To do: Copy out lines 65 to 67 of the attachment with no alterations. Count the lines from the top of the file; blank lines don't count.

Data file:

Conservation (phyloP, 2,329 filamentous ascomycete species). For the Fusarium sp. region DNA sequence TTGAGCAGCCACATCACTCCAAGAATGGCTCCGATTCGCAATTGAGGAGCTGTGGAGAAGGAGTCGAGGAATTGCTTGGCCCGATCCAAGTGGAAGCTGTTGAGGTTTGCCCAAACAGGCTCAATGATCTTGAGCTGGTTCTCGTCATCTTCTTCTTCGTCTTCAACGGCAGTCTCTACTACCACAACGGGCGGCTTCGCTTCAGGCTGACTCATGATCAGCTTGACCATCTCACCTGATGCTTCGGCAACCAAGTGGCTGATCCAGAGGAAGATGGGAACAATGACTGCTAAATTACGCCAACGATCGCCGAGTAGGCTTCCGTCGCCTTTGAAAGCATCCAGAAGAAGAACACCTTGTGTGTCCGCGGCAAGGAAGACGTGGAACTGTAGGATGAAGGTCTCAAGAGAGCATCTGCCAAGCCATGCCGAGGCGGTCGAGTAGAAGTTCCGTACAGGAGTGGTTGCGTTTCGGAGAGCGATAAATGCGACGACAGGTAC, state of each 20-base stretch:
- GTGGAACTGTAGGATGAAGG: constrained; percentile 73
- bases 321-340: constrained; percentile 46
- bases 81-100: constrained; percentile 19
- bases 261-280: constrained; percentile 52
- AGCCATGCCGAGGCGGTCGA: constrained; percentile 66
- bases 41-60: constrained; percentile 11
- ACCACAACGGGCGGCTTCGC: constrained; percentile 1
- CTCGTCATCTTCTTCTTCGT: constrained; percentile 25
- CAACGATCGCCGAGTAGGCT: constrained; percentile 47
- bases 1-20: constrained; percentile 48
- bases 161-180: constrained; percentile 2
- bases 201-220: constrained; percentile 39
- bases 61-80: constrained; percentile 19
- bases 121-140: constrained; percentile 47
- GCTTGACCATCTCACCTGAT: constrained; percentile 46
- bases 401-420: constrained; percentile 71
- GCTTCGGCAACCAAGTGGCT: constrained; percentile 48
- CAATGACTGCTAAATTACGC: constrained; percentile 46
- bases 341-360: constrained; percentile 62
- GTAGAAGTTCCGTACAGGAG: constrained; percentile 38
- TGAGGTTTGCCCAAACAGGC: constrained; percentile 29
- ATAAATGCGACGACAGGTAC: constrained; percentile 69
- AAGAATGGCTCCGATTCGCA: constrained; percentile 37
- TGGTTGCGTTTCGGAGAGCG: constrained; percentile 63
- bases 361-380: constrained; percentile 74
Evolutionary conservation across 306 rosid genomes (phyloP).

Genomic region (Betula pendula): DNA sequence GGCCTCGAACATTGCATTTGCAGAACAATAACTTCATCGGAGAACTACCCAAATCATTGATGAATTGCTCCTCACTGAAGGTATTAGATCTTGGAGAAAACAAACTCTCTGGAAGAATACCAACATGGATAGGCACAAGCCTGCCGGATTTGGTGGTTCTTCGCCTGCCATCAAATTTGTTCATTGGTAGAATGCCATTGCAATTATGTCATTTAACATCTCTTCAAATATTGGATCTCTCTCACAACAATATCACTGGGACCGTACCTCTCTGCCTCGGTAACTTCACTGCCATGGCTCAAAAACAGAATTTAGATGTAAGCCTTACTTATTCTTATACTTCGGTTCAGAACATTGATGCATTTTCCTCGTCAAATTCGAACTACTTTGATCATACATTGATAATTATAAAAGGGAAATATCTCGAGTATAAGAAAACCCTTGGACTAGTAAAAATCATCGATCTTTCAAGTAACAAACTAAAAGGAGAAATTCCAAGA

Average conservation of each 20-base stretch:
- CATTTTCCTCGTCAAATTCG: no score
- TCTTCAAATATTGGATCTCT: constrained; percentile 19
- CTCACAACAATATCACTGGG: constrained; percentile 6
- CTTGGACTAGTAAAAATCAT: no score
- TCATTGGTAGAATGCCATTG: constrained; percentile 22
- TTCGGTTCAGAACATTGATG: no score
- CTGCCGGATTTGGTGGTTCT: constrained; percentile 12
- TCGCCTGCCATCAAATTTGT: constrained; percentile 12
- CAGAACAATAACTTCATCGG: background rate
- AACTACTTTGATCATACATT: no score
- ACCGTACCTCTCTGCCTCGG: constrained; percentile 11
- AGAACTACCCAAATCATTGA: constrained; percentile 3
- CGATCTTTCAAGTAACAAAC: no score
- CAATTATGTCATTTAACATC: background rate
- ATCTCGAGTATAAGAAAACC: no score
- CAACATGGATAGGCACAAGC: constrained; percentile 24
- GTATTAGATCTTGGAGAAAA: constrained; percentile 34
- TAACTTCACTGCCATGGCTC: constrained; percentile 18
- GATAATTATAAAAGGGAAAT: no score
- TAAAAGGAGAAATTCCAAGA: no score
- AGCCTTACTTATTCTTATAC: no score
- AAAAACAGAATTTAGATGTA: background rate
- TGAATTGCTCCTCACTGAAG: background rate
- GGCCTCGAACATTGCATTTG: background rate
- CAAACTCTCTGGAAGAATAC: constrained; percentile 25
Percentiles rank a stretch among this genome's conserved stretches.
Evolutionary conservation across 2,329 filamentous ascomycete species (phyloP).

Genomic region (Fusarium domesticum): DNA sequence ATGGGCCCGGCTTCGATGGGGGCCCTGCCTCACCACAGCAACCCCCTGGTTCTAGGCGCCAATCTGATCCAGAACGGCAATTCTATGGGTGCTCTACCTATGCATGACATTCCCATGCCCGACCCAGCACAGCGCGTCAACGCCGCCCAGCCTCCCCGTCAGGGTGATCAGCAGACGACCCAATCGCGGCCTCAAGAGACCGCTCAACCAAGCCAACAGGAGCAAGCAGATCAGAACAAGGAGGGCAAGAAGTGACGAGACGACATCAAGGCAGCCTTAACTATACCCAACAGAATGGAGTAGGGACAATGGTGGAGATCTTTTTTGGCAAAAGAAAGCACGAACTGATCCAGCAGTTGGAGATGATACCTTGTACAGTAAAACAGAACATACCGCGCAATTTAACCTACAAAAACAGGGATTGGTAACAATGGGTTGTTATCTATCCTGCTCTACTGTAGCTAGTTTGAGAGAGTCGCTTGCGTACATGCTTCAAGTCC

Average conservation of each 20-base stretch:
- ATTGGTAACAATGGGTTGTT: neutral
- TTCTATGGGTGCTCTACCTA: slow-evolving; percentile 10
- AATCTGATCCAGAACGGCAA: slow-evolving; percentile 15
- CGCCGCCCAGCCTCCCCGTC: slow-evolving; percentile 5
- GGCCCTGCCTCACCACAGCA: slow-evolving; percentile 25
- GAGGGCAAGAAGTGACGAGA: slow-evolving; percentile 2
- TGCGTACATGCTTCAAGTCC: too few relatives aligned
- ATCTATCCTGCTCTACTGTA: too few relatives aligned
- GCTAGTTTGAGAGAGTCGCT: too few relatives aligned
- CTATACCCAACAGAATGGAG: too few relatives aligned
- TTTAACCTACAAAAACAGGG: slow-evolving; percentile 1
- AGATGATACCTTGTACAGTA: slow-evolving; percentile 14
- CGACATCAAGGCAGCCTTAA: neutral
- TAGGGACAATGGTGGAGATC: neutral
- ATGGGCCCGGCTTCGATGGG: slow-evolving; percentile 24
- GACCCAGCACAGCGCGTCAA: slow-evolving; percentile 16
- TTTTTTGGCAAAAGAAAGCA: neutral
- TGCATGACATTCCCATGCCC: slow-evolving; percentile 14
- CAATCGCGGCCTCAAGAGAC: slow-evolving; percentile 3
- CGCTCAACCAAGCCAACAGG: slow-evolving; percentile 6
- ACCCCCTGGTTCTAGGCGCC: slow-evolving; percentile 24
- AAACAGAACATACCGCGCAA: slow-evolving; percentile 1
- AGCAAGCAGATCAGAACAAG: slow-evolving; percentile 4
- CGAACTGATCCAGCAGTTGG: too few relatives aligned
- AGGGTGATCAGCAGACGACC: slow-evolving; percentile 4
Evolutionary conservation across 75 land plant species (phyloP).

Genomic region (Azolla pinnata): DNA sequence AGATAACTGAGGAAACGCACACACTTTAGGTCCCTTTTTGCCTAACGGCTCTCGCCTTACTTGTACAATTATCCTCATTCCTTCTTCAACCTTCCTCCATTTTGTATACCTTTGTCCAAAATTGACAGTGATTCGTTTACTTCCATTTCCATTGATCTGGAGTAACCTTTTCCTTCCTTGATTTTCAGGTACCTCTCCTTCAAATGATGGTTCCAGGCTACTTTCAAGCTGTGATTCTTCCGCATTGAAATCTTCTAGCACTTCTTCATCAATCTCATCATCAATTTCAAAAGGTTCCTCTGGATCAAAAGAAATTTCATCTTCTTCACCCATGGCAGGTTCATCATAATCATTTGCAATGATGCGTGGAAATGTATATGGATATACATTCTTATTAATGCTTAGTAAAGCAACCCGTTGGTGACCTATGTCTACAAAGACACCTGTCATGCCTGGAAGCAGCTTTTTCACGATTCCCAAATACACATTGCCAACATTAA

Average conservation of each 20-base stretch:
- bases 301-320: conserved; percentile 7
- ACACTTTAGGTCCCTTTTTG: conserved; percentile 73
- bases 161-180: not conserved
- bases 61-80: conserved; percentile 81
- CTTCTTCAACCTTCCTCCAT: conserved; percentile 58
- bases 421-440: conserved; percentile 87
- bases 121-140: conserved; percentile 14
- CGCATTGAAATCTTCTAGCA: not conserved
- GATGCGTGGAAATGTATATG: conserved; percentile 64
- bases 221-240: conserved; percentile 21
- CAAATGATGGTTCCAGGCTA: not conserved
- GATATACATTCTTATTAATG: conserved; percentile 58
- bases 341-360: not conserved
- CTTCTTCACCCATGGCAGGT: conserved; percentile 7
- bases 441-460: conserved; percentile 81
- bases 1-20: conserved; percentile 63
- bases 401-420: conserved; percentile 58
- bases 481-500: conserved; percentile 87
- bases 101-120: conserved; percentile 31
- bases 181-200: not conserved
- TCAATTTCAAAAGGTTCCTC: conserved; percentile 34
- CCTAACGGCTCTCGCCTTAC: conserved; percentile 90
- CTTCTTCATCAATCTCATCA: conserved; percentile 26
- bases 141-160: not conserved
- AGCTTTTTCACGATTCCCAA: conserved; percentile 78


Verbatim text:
- TGCGTACATGCTTCAAGTCC: too few relatives aligned
- ATCTATCCTGCTCTACTGTA: too few relatives aligned
- GCTAGTTTGAGAGAGTCGCT: too few relatives aligned